Why hardware acceleration will save you

Why hardware acceleration will save you
As the number of cameras added to surveillance systems continues to rise, the resulting increase in video streams is putting the VMS system under increasing “processing pressure” which can only be as fast as its computing power (CPU) allows. When the processing tipping point is reached, one solution is to add more hardware to increase computing power. But is this the only option?

Milestone Systems is the first VMS vendor to introduce hardware accelerated video decoding using Intel’s built-in Graphics Processing Unit (GPU) component in the CPU and the Intel Media SDK. This unleashes more processing power than you could possibly imagine, using less hardware. Christian Ringler, Director for Middle East, Africa & DACH at Milestone Systems explained, “By adopting this technology, the IT department can cut hardware costs by 50 percent or more, simplify the installation, as well as produce less heat and consume less power, adding to their green credentials.”

Hardware acceleration = reduced costs and greater processing power

The ability to process video has traditionally been dependent on the CPU of the surveillance system. In this scenario, to increase a system’s ability to process video, it has been necessary to add bigger servers which not only cost more, but also add to the complexity of the system. This leads to higher administration costs and power consumption.

By harnessing the video processing capabilities in the GPU, the processor-intensive task of decoding (rendering) video is offloaded to the dedicated graphics system, leaving the processor free to perform other tasks. Computers with compatible Intel processors, firmware, drivers and a Microsoft operating system can run the latest version of XProtect Smart Client and benefit from more than 80 percent reduction in processor load.

“Intel has very cleverly taken the graphics adaptor that you would associate with ‘gaming technology’ and shrunk it down to a size which means it can be incorporated into the processor. This means that the computing power, or graphics processing power, is dramatically increased while the physical space it takes up is significantly decreased like the way that a camera can be installed on a smartphone. We are taking the designing principles of cell phones and applying them to our surveillance systems,” Ringler commented.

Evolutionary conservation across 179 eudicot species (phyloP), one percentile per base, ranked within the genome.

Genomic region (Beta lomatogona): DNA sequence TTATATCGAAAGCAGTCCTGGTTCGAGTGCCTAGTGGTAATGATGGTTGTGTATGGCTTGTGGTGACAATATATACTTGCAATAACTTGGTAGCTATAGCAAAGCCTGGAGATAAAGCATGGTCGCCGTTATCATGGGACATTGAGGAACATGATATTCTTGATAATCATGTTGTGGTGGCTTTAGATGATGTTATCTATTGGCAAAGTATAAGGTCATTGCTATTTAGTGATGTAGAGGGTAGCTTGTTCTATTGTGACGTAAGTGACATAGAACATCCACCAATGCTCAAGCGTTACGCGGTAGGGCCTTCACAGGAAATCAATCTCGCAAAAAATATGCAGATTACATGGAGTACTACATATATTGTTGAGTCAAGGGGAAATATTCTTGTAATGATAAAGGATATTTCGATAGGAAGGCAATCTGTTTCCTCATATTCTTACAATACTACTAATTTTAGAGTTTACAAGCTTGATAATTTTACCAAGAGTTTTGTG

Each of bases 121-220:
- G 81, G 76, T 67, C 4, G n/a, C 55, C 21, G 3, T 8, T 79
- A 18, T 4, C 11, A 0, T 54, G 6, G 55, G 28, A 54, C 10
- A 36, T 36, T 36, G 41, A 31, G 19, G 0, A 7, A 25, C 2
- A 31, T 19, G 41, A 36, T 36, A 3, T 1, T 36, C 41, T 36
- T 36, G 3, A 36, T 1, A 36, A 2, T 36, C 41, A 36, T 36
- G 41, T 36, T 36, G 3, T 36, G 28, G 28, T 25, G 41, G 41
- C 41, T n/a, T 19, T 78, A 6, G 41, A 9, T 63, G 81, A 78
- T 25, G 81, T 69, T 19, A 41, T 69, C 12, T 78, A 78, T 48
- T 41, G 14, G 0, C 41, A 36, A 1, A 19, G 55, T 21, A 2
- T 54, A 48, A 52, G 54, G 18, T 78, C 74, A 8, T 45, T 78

“It’s important to understand the computing power we are talking about here: Intel and Milestone’s solution is purposely separate from the datacenter server, as this is not designed to handle the huge data streams and specialized number crunching involved in video processing.”

The key challenges that hardware acceleration overcomes

Hardware acceleration resolves two fundamental surveillance issues. The first is the sheer volume of video that is being captured by an increasing number of cameras on systems in all sorts of environments and industry sectors. This ranges from capturing human behavior in retail stores, to sophisticated security systems monitoring in real time, to monitoring endangered species in zoos. There is no doubt that the value of the video analysis is creating a greater demand for larger surveillance systems. Hardware acceleration overcomes the bottleneck this creates at the CPU.

The second challenge is software decoding of video. Each compressed video stream that the operator views on his monitor is being decoded by the CPU. As if this wasn’t putting enough strain on the processing power of the system, the demand for clearer, higher definition images that result in admissible evidence when needed, means the adoption of large-scale HD and UHD systems is growing and adding to the incredible loads put on processing power. Ringler explained, “To avoid poor video quality, end users believe that they must purchase extra processing power at huge expense, both to buy the asset and maintain the subsequent running costs this involves (e.g., high power consumption). However, by using Intel Quick Sync Video, Milestone is able to dramatically reduce processor utilization and display more video streams while eliminating those jerky video streams and grainy images that are all too common when the CPU cannot cope.”

Join the hardware acceleration revolution

Hardware acceleration is set to transform the surveillance industry, as by taking this approach we ultimately use less resources while increasing video capabilities.

Ringler concluded, “Our partners are winning tenders thanks to this technology, as we are typically able to reduce the number of recording servers by a factor of three or more. Taking the hardware acceleration approach offers the same, if not better performance, than adding more hardware to a system.”

For more information, visit the Milestone Community Days (MIPS EMEA) event in Dubai, 8-10 May, 2017.
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